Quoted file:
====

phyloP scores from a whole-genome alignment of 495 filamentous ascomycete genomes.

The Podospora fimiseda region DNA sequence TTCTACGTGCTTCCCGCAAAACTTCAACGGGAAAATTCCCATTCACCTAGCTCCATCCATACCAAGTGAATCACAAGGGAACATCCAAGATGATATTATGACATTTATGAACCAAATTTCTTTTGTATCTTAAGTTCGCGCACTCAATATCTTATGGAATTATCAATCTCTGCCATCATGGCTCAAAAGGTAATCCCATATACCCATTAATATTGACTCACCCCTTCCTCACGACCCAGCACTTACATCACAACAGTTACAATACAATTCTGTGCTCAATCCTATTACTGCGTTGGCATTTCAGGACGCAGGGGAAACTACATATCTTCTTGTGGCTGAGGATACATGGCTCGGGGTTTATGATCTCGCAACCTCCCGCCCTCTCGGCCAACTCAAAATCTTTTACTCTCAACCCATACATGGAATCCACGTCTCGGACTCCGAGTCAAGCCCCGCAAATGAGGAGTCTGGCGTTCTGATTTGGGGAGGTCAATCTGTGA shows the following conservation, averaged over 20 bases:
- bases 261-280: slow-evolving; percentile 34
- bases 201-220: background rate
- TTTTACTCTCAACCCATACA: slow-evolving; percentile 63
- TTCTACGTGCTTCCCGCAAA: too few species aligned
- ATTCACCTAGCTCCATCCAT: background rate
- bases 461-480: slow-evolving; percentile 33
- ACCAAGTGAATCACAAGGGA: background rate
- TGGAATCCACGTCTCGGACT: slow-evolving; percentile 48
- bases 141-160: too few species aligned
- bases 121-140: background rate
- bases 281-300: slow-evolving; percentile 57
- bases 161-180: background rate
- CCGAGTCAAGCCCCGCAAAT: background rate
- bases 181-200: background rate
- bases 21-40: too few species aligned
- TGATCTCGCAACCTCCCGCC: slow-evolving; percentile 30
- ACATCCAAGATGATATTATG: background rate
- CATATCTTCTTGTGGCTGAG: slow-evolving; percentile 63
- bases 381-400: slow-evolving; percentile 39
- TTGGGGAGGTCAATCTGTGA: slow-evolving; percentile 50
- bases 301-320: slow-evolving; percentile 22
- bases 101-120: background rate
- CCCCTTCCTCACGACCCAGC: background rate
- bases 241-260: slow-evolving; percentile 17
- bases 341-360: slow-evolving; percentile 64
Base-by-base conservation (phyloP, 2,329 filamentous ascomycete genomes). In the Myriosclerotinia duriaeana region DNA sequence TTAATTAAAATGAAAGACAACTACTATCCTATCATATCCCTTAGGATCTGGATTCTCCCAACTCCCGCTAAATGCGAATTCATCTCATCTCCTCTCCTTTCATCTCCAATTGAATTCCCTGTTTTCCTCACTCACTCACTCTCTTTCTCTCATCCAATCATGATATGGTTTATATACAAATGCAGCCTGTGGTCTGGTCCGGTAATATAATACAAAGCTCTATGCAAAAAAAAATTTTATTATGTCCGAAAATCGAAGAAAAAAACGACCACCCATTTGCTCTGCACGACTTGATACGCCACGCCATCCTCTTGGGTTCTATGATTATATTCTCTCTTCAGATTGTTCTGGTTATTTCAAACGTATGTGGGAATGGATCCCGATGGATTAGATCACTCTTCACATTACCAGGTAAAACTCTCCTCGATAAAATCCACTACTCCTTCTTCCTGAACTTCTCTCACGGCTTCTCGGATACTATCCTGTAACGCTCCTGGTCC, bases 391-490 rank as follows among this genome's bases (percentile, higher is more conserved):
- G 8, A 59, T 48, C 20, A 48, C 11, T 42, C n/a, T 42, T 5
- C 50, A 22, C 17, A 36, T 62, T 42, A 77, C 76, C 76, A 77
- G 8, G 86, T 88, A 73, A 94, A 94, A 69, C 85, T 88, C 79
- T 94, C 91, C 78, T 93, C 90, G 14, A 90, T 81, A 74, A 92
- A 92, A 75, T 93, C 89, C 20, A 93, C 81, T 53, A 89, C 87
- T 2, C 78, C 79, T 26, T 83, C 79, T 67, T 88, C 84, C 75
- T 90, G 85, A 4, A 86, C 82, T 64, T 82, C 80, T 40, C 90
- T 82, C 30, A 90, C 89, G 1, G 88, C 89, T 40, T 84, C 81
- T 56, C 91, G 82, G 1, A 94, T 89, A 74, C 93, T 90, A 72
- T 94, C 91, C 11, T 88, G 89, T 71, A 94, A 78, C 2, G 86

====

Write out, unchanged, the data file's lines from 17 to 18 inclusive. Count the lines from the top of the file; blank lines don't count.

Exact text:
- bases 21-40: too few species aligned
- TGATCTCGCAACCTCCCGCC: slow-evolving; percentile 30